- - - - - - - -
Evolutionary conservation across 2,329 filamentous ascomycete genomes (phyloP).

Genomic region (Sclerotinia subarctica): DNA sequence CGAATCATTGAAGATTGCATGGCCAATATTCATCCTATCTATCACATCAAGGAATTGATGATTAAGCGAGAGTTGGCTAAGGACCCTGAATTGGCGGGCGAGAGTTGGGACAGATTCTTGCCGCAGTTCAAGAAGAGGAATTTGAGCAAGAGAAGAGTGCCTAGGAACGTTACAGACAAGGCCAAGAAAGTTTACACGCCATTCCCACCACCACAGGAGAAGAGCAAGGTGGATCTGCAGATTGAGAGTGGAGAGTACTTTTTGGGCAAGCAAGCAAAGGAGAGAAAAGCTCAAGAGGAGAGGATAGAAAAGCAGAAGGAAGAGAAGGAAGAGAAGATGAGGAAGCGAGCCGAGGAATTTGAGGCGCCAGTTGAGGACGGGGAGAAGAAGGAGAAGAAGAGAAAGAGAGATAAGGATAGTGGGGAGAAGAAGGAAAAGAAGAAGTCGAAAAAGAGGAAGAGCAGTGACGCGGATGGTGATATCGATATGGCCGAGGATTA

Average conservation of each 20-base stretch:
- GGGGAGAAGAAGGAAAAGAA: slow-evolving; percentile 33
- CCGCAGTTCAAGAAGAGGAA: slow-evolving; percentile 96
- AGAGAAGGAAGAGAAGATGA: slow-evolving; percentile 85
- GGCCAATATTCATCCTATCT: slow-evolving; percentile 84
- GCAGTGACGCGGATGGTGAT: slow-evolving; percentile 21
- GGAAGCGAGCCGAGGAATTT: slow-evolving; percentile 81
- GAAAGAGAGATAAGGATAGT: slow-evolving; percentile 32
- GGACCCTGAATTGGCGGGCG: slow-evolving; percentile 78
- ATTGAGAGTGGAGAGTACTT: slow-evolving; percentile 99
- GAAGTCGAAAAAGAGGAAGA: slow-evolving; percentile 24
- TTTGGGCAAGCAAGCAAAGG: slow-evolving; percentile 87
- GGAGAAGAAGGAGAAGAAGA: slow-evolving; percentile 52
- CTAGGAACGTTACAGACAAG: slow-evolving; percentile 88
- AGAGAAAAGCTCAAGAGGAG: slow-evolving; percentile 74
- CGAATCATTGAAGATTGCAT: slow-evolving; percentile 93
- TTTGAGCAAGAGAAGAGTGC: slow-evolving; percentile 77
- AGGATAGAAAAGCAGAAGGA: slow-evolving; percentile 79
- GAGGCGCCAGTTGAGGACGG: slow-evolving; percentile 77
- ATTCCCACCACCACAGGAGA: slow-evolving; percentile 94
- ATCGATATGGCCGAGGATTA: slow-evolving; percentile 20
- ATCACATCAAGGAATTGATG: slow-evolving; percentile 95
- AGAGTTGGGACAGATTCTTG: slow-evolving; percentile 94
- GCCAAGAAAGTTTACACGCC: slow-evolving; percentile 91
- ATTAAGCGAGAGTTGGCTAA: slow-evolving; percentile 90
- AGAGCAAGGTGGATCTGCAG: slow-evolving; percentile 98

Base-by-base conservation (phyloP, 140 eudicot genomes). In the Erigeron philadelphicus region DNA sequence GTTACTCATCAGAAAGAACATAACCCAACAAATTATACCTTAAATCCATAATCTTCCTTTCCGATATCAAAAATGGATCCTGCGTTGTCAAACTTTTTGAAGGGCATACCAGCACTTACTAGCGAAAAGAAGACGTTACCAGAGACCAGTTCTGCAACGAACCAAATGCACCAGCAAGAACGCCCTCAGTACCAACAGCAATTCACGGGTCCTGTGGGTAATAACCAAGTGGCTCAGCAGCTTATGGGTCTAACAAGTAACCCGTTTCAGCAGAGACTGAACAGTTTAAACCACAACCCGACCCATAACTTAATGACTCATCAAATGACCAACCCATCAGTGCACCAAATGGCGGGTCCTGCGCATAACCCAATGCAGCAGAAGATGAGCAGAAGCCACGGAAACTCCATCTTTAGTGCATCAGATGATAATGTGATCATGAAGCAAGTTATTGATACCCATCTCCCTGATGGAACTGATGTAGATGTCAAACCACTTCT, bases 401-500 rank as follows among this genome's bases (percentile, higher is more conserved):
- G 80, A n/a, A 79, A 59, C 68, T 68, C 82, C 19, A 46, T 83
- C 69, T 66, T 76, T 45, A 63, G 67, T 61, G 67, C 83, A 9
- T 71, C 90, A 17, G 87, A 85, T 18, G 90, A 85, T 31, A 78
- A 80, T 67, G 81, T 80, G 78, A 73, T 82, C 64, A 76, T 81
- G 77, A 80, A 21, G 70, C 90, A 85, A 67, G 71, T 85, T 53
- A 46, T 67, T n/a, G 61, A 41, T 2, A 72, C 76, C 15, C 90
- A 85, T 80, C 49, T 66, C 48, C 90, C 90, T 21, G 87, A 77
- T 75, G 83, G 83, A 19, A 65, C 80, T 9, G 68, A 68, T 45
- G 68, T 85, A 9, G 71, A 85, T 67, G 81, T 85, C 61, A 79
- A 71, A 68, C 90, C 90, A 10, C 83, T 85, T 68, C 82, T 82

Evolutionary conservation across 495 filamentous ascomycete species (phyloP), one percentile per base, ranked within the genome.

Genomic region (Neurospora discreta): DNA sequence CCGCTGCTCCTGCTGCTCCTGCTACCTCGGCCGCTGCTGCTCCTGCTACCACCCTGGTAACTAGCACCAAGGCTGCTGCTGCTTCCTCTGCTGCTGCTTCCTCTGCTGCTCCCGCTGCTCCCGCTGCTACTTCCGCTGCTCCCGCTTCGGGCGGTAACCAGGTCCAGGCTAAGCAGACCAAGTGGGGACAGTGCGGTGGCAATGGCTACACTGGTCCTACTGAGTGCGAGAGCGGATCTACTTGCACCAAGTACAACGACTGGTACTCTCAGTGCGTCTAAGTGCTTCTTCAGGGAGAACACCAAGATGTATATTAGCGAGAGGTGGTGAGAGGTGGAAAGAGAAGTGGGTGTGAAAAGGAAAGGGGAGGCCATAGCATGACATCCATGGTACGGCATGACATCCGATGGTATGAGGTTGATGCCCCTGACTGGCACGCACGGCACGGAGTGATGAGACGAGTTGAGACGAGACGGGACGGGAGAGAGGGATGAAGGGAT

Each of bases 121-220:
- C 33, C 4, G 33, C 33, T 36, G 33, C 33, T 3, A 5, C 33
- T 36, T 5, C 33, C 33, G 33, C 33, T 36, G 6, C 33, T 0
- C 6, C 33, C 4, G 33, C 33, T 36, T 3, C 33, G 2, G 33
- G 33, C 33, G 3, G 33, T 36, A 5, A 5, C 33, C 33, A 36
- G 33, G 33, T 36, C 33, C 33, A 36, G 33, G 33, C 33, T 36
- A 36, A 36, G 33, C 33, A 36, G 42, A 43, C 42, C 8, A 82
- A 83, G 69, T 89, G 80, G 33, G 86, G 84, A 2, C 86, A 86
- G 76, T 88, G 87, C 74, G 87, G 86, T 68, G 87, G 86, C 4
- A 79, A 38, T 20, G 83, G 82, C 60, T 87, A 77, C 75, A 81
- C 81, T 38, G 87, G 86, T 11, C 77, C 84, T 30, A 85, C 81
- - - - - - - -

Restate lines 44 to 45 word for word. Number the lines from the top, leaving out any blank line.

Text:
- T 36, T 5, C 33, C 33, G 33, C 33, T 36, G 6, C 33, T 0
- C 6, C 33, C 4, G 33, C 33, T 36, T 3, C 33, G 2, G 33